Authored on August 6, 2010
With clockwork regularity, the more conservative nations of the world have banished artists who played with the illusion of artistic freedom. Perhaps Iran’s most fancy hand-me-down to the West, Abbas Kiarostami is a recent victim of such an aesthetic cleansing.
The filmmaker was forced into a creative exile after his Cannes Palmes d’Or winning film Taste of Cherry (1997) shocked the regime with its lusty exploration of suicide. Screening of his films has been banned in Iran since and this became the turning point of his career; clearly distinguishing what preceded from what was to follow.
Kiarostami’s dark glasses, a result of a medical condition he suffers from, have never shaded his views of the world and cinema which remain eerily clear. He was among the first products of the New Wave in Iran and formed a department of films in the Institute for Intellectual Development of Children and Young Adults. The shorts and documentaries produced by the department are just as relevant and delightful today as they were in 1969.
With the release of ‘Where is the Friend’s Home?’ in 1987, Kiarostami found international recognition. He shot two more films in the same village creating, what is now known as the ‘Koker trilogy’. The second movie in the sequence documented a real search for the young boy who played the lead in ‘Where is the Friend’s Home’, undertaken after a devastating earthquake hit Iran in 1990.
“I don’t like to engage in telling stories. I don’t like to arouse the viewer emotionally or give him advice.” Not a fan of deeply disturbing films, he prefers the ones that are “at least kind enough to allow you a nap and not leave you overwhelmed.” He is also clever in critiquing the Tarantino brand of gory cinema, “Since violence will never leave American film, what Tarantino has done is find a way to make fun of violence, and that brings down the tension of violence.” But when the two shared space on the jury of the 2006 edition of the Cannes Film Festival, Kiarostami heartily praised the American for backing a small film from Kazakhstan.
Cinema may be his strongest love now but there were several other influences like poetry and art. Harvard University Press published ‘Walking with the Wind’, a collection of 200 poems by Kiarostami in Persian and English. His reverence for the art is also evidenced by the effortless weaving of Khayyam’s verses in ‘The Wind Will Carry Us’ (1999). He is also a painter and photographer. It hardly comes as a surprise that Kiarostami’s younger son Bahman directed his first documentary at the age of 15 (Journey to the land of the traveller).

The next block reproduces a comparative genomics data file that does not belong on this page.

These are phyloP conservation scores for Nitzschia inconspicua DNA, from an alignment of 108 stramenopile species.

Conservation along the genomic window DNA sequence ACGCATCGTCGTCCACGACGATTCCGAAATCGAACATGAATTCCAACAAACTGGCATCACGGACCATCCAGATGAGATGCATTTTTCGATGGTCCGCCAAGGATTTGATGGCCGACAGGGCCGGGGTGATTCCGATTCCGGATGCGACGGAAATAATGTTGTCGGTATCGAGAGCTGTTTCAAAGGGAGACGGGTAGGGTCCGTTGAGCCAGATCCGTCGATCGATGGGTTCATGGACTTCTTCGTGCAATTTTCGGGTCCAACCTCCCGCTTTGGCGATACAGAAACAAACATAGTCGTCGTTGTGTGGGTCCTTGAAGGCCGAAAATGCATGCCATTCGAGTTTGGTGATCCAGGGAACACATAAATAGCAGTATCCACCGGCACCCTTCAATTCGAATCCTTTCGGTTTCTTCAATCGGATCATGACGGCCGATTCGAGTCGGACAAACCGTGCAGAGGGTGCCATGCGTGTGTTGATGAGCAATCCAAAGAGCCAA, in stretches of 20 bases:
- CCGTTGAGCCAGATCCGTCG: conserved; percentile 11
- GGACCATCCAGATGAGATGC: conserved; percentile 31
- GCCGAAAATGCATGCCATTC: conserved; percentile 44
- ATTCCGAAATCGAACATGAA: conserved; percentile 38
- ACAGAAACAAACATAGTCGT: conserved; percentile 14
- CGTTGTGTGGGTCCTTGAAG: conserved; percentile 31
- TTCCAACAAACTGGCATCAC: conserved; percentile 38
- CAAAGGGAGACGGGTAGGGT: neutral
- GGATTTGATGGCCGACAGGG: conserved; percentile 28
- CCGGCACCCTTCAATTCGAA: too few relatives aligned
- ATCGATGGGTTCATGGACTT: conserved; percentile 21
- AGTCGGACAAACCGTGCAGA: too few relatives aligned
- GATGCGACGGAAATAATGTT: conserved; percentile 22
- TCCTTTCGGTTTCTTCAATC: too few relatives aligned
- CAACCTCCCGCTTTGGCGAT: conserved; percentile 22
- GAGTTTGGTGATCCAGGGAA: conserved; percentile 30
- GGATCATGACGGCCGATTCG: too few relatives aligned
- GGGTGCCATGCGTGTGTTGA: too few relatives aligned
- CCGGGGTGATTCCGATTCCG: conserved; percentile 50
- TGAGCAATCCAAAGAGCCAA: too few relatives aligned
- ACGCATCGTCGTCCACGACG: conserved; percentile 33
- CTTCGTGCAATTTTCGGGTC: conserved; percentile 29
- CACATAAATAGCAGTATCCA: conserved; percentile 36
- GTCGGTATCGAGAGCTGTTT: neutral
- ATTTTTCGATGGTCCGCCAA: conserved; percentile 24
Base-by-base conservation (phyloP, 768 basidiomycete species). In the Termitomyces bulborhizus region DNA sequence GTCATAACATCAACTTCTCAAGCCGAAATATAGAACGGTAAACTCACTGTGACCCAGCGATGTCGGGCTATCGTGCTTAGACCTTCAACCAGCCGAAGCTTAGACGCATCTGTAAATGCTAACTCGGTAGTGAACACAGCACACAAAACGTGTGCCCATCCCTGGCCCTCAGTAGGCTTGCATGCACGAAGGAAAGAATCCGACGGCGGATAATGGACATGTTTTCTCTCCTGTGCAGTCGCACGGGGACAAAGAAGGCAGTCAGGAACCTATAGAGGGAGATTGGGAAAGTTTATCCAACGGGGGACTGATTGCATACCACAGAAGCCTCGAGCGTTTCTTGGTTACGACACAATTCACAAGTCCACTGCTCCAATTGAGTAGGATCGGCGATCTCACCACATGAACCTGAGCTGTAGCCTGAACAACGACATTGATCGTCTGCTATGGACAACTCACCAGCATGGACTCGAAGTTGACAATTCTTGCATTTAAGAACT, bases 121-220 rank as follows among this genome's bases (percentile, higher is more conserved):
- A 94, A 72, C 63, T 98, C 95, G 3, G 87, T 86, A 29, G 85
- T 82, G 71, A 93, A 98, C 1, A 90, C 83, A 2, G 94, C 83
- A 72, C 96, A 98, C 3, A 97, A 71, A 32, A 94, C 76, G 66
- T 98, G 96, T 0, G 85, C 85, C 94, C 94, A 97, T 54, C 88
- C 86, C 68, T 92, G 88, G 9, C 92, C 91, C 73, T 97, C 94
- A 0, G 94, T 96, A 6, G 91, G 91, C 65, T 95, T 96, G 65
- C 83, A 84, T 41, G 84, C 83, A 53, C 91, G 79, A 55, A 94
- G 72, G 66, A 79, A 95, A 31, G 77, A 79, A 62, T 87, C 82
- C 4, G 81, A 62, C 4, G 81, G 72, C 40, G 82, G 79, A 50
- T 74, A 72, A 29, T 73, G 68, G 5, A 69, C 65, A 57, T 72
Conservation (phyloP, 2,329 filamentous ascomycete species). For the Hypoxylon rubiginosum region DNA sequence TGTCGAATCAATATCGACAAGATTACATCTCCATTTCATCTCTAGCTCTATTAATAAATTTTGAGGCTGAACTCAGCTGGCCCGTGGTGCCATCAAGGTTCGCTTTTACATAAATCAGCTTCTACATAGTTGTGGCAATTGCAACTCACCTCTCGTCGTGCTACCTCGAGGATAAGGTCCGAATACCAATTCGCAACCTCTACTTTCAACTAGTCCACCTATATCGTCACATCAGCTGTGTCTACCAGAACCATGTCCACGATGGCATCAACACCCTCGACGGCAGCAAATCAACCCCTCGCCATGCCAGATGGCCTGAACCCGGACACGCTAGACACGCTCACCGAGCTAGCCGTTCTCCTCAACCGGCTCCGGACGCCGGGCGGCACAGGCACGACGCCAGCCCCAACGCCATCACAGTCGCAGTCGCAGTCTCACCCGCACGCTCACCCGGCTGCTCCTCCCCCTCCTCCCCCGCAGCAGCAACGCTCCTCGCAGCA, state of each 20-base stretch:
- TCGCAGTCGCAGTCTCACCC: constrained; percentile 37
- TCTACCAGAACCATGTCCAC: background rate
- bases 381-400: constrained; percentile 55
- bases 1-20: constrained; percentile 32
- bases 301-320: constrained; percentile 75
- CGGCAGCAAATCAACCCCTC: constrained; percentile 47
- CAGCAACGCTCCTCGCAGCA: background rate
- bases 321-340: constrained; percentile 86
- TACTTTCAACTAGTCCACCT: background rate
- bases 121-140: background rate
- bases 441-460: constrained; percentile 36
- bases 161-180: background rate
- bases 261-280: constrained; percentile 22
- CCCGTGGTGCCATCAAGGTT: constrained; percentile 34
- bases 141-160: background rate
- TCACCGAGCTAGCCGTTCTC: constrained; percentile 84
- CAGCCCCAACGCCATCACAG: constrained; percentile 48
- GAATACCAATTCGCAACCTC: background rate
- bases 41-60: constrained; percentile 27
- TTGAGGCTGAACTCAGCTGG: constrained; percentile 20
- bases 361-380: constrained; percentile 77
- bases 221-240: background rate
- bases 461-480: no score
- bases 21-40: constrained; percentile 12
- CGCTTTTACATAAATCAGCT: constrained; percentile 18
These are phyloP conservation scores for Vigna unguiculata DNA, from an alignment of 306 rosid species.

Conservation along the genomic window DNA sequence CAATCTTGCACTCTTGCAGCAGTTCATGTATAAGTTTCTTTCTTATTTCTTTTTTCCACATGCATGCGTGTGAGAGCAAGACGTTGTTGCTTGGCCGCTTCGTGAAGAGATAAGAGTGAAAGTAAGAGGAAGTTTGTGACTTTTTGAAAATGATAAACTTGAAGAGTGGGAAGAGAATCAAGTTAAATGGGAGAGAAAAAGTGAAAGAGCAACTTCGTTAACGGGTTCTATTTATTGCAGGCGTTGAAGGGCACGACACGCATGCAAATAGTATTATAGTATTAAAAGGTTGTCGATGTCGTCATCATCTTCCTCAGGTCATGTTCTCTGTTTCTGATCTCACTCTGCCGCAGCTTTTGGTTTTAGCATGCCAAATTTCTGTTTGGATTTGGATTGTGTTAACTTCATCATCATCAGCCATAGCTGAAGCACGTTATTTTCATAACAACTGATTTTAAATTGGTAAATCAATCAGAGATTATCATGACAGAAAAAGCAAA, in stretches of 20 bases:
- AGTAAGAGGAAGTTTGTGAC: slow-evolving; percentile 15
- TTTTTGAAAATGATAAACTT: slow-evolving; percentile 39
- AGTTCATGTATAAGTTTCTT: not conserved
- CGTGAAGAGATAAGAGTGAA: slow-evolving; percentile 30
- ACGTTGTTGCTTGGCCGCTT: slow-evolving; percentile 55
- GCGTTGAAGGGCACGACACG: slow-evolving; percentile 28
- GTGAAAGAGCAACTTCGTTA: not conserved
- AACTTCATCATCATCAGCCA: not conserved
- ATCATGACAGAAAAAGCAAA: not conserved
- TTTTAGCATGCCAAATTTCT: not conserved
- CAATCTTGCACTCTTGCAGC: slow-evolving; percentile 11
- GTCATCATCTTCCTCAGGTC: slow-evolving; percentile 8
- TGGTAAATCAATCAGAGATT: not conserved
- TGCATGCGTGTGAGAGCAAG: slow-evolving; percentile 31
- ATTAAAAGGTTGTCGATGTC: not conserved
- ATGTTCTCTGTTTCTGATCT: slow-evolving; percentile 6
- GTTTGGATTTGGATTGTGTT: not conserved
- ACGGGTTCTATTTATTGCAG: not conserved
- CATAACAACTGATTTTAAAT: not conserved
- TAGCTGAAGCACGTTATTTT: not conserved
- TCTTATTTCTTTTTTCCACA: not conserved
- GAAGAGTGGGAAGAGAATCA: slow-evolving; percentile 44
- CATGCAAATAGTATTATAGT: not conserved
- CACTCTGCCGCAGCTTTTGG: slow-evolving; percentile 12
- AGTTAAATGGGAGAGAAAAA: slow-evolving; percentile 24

The award winning director discusses the finer points of film making in ‘Ten on Ten’, while also explaining the cinematic quirks he indulges in. This documentary as well as the experimental film ‘Ten’ made in 2000, were shot entirely inside cars with the camera positioned on the side view mirror. ‘Through the Olive Trees’ in 1999 which had Mohamad Ali Keshavarz playing a director, presented a striking picture of the veteran’s film making methods. Shortlisting untrained students from village schools for lead roles borrowing props from locals are prominent Kiarostamian quirks featured here. Close-Up (1990) was another film where Kiarostami referenced himself by talking to his actors from behind the camera.
Kiarostami often likens his films to windows. They come with an uncomplicated view outside of your life and the freedom to look calmly away if you please. In a way, the 70-year-old is a rather romantic journalist, who lends a lyrical beauty to inconvenient truths. The constant switches between fact and fiction in his cinema often leaves the audience feeling like confused voyeurs.
Liberty was never a perk for Kiarostami who maintains that the best art is born “when artists operate in unfavourable circumstances.” In keeping with the law, he would choose non-controversial plots. Usually against a backdrop of quaint villages, his films were innocently modeled around children. Not out of fear of the establishment, but those were the stories he wanted to tell. Curiously, he has always defended the political restrictions in his country, “In the West when I’m asked about censorship, I am offended. They think we are a third world country, with incredible restrictions and we work in terrible conditions. We’ve always had the problem of censorship not just as filmmakers. We deal with it and talking about it in another nation will not solve anything.”